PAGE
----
In recent years, we have observed a remarkable level of homogenization of compensation practices for non-employee directors, even as what is expected from board members of public companies continues to evolve and – generally speaking – expand.

In our client work, we have also noted a great deal of diversity in the role that the board is expected to perform – both from company to company and, periodically, within the same company over time. Yet this diversity is rarely reflected in board compensation programs.

In this two-part series, we examine the current state of board compensation and whether it accommodates evolving governance practices. Part One summarizes the typical 2019 board compensation pay model and various challenges to this model that are emerging. Part Two will outline factors companies may wish to consider in their next review of board compensation, to ensure that program design and pay levels reflect what is unique about their own business model and governance structure.

Where We Are Today

Pay levels have been relatively stable over the past six years. Our internal research specific to the Fortune 100 reveals that median total director compensation for large companies has increased modestly at a rate of 3% per year. This is slightly above the compounded annual growth rate of the companies with respect to revenue and employees, but well behind the recent growth in market capitalization.1

Over this same time period, the interquartile range (the spread between 25th and 75th percentiles) has been shrinking, as the 75th percentile value for compensation has risen at a slower pace than the 25th percentile. Over time, significant board pay outliers are receiving additional scrutiny, including from the proxy advisor ISS, who will target board members who are responsible for setting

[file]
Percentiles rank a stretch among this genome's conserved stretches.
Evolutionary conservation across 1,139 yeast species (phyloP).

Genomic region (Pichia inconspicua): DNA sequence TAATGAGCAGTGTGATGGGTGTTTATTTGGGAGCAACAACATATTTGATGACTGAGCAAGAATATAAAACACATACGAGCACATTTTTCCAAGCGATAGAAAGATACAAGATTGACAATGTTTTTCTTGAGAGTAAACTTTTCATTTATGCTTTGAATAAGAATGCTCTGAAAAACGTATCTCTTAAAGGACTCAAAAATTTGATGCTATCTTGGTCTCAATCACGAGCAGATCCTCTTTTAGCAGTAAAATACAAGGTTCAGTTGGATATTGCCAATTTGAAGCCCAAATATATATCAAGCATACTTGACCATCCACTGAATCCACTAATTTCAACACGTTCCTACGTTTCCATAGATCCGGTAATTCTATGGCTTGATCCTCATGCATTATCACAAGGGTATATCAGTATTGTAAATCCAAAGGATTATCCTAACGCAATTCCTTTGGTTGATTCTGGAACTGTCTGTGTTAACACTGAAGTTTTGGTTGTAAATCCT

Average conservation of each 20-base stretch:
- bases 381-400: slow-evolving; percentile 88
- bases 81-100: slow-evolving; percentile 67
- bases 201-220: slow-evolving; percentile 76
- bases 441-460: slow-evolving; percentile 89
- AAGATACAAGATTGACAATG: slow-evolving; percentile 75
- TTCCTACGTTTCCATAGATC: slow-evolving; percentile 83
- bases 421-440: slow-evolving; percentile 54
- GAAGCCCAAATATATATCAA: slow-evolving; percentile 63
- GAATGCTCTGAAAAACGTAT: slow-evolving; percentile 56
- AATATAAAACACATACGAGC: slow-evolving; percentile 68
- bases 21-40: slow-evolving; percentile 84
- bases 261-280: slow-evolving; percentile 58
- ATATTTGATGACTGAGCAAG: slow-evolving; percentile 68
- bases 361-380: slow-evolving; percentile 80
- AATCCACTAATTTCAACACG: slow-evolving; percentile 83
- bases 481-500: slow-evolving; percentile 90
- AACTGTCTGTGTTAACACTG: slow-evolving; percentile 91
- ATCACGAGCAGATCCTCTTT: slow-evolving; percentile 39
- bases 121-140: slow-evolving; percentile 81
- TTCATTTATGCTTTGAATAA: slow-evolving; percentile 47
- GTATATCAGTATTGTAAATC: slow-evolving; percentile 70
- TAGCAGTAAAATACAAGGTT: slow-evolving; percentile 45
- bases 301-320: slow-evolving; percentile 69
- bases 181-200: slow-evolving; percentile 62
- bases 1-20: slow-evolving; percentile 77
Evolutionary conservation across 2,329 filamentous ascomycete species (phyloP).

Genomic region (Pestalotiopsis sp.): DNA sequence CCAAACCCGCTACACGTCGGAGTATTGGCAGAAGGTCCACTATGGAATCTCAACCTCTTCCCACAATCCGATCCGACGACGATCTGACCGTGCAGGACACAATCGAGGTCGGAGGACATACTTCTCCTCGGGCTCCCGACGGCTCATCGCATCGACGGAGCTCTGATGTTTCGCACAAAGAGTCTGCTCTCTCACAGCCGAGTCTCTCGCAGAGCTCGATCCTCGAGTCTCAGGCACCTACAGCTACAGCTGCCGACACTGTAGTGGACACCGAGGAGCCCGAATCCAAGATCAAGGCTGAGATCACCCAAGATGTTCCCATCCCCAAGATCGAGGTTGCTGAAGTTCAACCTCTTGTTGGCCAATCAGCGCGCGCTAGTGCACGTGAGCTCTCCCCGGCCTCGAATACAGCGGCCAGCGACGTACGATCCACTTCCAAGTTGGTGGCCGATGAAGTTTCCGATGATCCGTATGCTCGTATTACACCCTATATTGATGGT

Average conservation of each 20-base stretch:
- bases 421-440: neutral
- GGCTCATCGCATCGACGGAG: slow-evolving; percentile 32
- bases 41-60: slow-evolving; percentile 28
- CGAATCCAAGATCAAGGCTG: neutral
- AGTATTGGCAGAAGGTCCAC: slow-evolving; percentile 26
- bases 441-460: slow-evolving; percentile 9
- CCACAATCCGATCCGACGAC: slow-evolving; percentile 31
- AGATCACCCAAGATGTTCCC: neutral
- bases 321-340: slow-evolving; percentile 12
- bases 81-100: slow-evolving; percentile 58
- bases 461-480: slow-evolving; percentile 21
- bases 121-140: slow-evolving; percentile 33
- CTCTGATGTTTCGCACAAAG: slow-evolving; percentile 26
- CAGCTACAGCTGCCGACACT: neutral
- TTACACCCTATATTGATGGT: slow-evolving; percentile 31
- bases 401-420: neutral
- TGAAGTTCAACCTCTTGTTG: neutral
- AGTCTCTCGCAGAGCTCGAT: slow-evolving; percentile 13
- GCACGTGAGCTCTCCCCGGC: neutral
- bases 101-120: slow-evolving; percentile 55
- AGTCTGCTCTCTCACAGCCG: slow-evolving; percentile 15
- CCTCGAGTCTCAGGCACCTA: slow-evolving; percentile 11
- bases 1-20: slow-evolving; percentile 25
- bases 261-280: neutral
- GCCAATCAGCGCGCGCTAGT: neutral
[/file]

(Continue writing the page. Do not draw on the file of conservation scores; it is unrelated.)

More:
director pay when levels are “excessive”. ISS may issue adverse vote recommendations as early as 2020 where director orboard chair pay is regularly in the top 2% to 3% of a defined comparison group.

Taking a more long-term perspective, shifting corporate governance practices – influenced by both regulatory developments and the propagation by board associations and proxy advisors of certain practices intended to provide some level of inoculation against claims of board member self-interest – have impacted both the role and compensation of directors. Other environmental factors have also had an influence. Examples include:

The typical board compensation pay model in 2019 reflects these influences, and includes:

■ A mix of compensation weighted at least 50% towards equity, which is awarded on an annual basis in the form of full value shares (restricted stock/RSUs or deferred stock/DSUs) targeting a specific grant value.

■   No board or committee meeting fees.

■ Annual cash retainers for chairing the three most common committees – Audit, Compensation and Nominating/Governance – with the Audit Chair retainer generally the highest.

■ Additional cash retainers for serving as Non-Executive Chair, so that the total cash retainer is roughly double that of other directors.

■   Additional cash retainers for serving as Lead Director, with the premium often sized in line with or slightly higher than the Audit Committee Chair’s retainer.

Is This Compensation Model Tenable Going Forward?

Issue 1: The labor supply may be constrained

Our own 2019 Corporate Governance & Incentive Design Survey of 200 large publicly traded companies found that 69% report a mandatory retirement age for directors. While these retirement ages continue to climb (37% now set the age limit at 75 or older), the single most common retirement age remains 72.

Baby boomers are aging out of the pool of potential candidates. Meanwhile, PWC notes that candidates who are under 50 are in high demand, but also have active careers that may not permit time for outside board service.2